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News » Bobcats-Cavaliers Preview

Bobcats-Cavaliers Preview

Bobcats-Cavaliers Preview
Several years ago, Larry Brown was one of the most sought-after coaches in the NBA, and his flirtation with the Cleveland Cavaliers while coaching an Eastern Conference rival was one of the top stories during the 2005 playoffs.

Brown didn't end up with Cleveland, and his career hasn't been the same since.

After a disastrous stint with a dysfunctional team and two seasons out of coaching, Brown makes his return to the bench with the Charlotte Bobcats as they open their season by visiting the Cavaliers on Thursday night.

Brown was named the third Bobcats coach in three seasons in April. It's his ninth NBA head coaching gig and first since his dramatic fall from grace, which was at least partially set into action by speculation that he'd take a job with Cleveland.

Brown, now 68, led Detroit to the NBA title in his first season with the team in 2004, and again took the Pistons to the finals in 2005. The team fell short against San Antonio that spring amid reports that Brown would be leaving to take an executive position with the Cavaliers.

Brown turned down the Cleveland offer to take over as coach of the New York Knicks. He was fired after one tumultuous season in which he clashed with management and players and tied a franchise record with 59 losses.

A bitter dispute with the Knicks over how much money he was owed, combined with the perception that he'd left the Pistons on bad terms, likely contributed to Brown not getting another coaching job until Bobcats managing partner Michael Jordan - a fellow North Carolina alum - came calling.

With Brown trying to resurrect his coaching career, Jordan hoping to save his sinking reputation as an executive and the Bobcats looking for their first winning season, the trio appears to be a good fit.

Brown said he told his players early in training camp to forget about the franchise's first four seasons and focus on this one.

"I told them to not worry about what we've done in the past," said Brown, one of five NBA coaches with 1,000 wins and the only coach to lead teams to NBA and NCAA championships. "Shoot, I wouldn't be here if Michael worried about what I did my last year. He's given me a chance."

An 0-8 preseason and questionable depth leave the Bobcats with plenty of concerns as they try to improve after last season's step backward.

"I'm not down," said Brown. "Even though we were 0-8 and, God, you wish you could have some positive result in some of these games, I do think we're getting better."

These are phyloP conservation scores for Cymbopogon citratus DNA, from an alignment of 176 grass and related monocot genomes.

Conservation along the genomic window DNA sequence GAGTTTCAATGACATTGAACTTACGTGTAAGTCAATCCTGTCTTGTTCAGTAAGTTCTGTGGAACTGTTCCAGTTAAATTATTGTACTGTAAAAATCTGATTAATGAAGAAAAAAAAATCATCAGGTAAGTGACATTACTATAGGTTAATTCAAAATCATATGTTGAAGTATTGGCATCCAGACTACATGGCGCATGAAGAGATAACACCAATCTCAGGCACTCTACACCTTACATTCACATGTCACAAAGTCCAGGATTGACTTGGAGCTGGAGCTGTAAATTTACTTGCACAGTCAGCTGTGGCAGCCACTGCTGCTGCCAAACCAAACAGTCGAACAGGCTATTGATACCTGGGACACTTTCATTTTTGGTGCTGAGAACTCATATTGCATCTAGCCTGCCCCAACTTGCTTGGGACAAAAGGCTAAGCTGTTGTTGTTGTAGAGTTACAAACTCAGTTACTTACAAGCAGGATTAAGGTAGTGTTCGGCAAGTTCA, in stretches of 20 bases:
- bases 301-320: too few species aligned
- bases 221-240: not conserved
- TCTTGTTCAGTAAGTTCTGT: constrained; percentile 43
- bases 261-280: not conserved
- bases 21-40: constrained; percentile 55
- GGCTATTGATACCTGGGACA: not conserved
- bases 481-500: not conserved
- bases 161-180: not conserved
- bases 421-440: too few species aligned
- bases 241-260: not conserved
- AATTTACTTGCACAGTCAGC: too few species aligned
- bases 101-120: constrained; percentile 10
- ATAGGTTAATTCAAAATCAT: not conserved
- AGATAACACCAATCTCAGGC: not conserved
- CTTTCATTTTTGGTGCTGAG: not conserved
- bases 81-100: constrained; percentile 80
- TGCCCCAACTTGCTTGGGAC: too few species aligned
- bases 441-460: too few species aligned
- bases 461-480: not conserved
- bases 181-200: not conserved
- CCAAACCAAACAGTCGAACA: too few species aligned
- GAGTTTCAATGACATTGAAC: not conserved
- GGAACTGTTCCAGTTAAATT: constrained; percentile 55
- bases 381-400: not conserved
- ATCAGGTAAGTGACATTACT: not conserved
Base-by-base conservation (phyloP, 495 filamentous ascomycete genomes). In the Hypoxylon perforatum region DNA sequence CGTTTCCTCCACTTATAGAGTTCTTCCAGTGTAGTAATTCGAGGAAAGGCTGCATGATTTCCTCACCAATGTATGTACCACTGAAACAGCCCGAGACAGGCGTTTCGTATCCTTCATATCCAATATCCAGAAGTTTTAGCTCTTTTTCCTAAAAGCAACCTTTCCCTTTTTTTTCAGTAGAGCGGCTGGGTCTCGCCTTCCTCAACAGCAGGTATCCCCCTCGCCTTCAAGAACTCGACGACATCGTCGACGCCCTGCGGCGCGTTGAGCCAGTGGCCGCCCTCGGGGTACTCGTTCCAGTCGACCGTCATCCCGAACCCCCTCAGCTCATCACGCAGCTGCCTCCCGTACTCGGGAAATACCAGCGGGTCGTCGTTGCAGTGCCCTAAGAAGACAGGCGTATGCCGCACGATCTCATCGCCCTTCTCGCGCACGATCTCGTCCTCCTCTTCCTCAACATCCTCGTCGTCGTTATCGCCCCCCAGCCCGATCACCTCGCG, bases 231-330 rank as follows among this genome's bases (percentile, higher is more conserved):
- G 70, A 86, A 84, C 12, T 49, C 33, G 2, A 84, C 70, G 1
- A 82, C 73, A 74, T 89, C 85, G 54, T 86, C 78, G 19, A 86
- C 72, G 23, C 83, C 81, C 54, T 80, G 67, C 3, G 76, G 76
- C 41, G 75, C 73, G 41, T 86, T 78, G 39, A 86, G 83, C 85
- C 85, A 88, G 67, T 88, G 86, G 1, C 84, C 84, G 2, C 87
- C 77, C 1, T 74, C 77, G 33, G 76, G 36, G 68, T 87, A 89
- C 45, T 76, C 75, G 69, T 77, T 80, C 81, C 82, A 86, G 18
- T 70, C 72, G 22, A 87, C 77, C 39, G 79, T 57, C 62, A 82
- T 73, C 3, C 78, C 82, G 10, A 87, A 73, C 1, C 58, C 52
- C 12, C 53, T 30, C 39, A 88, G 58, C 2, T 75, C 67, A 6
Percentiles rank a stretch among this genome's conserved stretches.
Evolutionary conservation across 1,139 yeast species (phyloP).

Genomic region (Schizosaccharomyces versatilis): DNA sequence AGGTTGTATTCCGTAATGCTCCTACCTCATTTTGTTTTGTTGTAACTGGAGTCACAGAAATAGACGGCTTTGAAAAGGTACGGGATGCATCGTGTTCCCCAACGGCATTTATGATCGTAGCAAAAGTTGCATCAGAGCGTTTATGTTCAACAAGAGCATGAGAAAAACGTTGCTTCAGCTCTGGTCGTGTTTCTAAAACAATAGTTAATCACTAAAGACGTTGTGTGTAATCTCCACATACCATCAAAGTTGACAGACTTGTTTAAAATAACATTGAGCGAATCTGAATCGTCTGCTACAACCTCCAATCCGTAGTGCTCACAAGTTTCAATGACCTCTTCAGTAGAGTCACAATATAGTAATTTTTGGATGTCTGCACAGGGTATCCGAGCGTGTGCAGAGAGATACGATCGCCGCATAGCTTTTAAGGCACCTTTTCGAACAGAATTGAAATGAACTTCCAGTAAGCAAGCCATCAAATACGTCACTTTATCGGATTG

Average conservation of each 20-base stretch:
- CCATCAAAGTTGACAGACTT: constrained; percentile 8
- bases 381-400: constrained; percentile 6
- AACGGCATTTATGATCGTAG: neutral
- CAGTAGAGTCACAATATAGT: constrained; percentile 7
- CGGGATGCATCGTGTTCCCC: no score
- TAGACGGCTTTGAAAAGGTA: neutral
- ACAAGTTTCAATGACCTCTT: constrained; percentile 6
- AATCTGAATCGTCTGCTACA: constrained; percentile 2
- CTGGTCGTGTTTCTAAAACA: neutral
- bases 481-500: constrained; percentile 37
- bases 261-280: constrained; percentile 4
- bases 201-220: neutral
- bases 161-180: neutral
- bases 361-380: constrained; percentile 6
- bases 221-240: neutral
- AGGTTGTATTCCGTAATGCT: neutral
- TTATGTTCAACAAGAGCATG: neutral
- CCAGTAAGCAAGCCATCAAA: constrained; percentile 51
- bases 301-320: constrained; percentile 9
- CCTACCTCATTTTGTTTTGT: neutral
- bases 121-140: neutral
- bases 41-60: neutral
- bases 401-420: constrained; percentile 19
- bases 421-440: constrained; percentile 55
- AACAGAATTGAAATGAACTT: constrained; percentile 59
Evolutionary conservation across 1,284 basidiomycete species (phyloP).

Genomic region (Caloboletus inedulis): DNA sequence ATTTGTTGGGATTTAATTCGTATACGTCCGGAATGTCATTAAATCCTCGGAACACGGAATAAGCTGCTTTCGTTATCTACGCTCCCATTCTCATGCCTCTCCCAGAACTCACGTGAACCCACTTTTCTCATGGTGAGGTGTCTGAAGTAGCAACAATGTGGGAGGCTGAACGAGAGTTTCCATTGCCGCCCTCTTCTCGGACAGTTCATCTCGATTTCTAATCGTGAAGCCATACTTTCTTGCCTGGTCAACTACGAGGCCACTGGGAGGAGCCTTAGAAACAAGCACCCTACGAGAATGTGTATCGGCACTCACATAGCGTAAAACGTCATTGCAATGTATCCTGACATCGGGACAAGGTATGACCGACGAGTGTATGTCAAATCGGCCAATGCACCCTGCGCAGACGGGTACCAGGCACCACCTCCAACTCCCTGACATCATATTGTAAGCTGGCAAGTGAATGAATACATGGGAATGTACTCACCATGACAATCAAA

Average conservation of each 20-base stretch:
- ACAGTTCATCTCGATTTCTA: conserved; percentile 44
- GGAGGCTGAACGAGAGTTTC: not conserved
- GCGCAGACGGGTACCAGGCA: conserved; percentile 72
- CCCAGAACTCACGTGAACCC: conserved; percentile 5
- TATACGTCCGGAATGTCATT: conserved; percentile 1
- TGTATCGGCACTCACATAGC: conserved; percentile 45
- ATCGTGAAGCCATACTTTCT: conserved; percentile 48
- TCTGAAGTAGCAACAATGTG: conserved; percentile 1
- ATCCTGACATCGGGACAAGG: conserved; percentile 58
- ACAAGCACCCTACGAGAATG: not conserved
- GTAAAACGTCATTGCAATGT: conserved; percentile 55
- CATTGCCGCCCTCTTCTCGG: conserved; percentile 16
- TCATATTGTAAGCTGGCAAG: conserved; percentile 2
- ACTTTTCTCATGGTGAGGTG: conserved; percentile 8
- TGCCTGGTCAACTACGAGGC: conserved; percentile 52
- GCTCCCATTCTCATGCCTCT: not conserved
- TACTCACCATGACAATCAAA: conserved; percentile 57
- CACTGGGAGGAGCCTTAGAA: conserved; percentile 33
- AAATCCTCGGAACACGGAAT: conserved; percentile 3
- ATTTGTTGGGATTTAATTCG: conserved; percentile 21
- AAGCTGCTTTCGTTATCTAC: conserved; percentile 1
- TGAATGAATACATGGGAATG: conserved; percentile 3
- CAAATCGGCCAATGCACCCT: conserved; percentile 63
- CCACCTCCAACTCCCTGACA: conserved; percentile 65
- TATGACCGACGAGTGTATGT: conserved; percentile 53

They'll have to if they want to improve upon last season's 32-50 finish. Much of the burden will fall on Jason Richardson, the team leader with 21.8 points per game last season, and Gerald Wallace, who's increased his scoring average in each season since Charlotte acquired him in the 2004 expansion draft.

The Bobcats are also counting on strong returns from Adam Morrison and Sean May, both of whom missed last season following knee surgery. May, however, hasn't inspired confidence. He collected more fouls (22) than rebounds (21) while lumbering through the preseason.

"Right now I don't think he's ready to play at all," Brown said, adding that he'd probably go with power forward by committee to start the season. "I think he's trying, but I don't think he's in the kind of shape to be able to compete on this level and do all the things he's capable of doing."

That might not bode well for a meeting with the Cavaliers, who followed up last season's 45-37 finish by losing their 2008-09 debut on the road to defending champion Boston on Tuesday night. They took a seven-point lead into halftime, but were outscored 24-13 in the third quarter en route to a 90-85 defeat.

On the night the Celtics were presented with their championship rings, the Cavaliers committed 21 turnovers, including four from point guard Mo Williams in his debut with the team.

"We congratulate (the Celtics). They had a great season and we're happy for them," Cavaliers forward Anderson Varejao said. "Seeing that makes us hungry to go out and get a ring of our own."

Cleveland won three of four against Charlotte last season, with all four games being decided by seven points or fewer, including one in double overtime.

Cavs forward LeBron James, last season's scoring champ with 30.0 points per game, averaged 31.0 points, 10.0 rebounds and 7.7 assists while shooting 50.8 percent from the field in three games against the Bobcats in 2007-08.

Author: Fox Sports
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Added: October 29, 2008


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